It is no secret that the Huskies have struggled to find a prototypical X receiver since Damore’ea Stringfellow left the program. Any number of big receivers and tight ends have tried to play the role but with little success. Currently, the Huskies have tied their fortunes in this regard to guys like Darrell Daniels, Brayden Lenius, and Nic Little - all guys who have the requisite size but who’ve accomplished very little to date.
There hasn’t been a classic X reciever in UW history quite like the great Reggie Williams. Hailing from Lakes High School, the local product arrived at UW in 2001 as a 6’4" grown man. By the time he had completed his sophomore season, he was All-PAC-10. By the time he finished his junior year, he was an All-American.
Williams could and did score from anywhere on the field. He averaged nearly 1,200 yards receiving each season he wore a UW uniform and almost 15 yards per reception for the entirety of his career. He caught 22 touchdowns and parlayed that productivity into the #9 selection in the 2004 NFL Draft.
There is no doubt that Williams has had to combat some disapppointment in his adult life. Nevertheless, if you could go back in time and pluck out the Williams who put up around 90 catches and 1,200 yards his junior year, who would think twice? At his best, Williams was a tenacious ball hawk who had the ability to not only out-high point the ball but to also truck over DBs as he generated copious yards after catch. An offense like Chris Petersen’s would surely feature the physical Williams and it would be mind-boggling if Jake Browning couldn’t turn him into a receiver that would rival the likes of JuJu Smith-Schuster and Darren Carrington for top honors in the PAC.
Mason Foster, OLB (2010)
With the graduations of both Travis Feeney and Cory Littleton, the Huskies find themselves in need of an outside linebacker. Foster, objectively speaking, is one of the best such linebackers to have ever donned the purple and gold.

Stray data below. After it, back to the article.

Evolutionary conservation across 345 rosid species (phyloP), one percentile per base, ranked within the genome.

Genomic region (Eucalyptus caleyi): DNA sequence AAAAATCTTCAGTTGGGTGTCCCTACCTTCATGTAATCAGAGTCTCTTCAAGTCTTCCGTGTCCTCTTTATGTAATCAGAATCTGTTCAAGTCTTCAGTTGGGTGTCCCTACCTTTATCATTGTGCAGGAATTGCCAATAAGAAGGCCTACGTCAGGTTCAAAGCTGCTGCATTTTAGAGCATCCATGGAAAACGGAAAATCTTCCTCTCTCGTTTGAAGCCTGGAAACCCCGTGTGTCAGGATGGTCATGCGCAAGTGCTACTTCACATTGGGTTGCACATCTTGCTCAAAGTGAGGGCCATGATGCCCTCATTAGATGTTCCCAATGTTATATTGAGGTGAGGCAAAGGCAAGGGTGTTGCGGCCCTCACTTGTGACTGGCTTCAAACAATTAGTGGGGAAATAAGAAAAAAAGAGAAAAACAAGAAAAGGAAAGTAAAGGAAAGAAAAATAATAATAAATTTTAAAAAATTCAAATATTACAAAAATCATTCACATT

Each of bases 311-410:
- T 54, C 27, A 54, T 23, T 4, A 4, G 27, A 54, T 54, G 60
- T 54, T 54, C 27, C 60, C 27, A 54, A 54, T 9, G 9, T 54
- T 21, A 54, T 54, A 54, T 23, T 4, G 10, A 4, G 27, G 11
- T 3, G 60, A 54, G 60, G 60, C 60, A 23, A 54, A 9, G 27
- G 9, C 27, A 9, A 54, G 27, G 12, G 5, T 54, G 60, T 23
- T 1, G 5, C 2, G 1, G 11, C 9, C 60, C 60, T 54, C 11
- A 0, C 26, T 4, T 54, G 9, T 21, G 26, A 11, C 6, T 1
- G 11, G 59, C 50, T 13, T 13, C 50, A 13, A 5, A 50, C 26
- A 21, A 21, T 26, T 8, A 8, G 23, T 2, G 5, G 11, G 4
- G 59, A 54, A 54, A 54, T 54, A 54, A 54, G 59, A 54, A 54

One of the few recruiting coups that Tyrone Willingham can lay claim to, Foster proved to be a player immediately upon arrival at UW in 2007. He played in every single game - across every linebacker position - his true freshman year. By the time he reached his senior year, Foster was setting records. He averaged 12.5 tackles per game, second in all of CFB, and was named an All-American. While those are impressive achievements, they pale in comparison to the fact that he can perform actual miracles:
If Petersen were to claim Foster from the Ice Bath Time Machine, he’d get a perfect fit to fill the gap on the weakside. While not as natural a pass rusher as Feeney, Foster excelled in playing in space and bringing ball carriers to the ground. With Keishawn Bierria on the strong side and Azeem Victor in the middle, UW would have the most devastating linebacking corps in the PAC-12 if not the entire nation.
Reggie Williams, WR
As much as I’d kill to get that UW pass rush fired back up to elite levels, the question about who will produce tough receptions for an emerging quarterback in Jake Browning continues to dog this team. A talent like Williams would immediately turn that concern on its head and convert a negative into an overwhelming positive.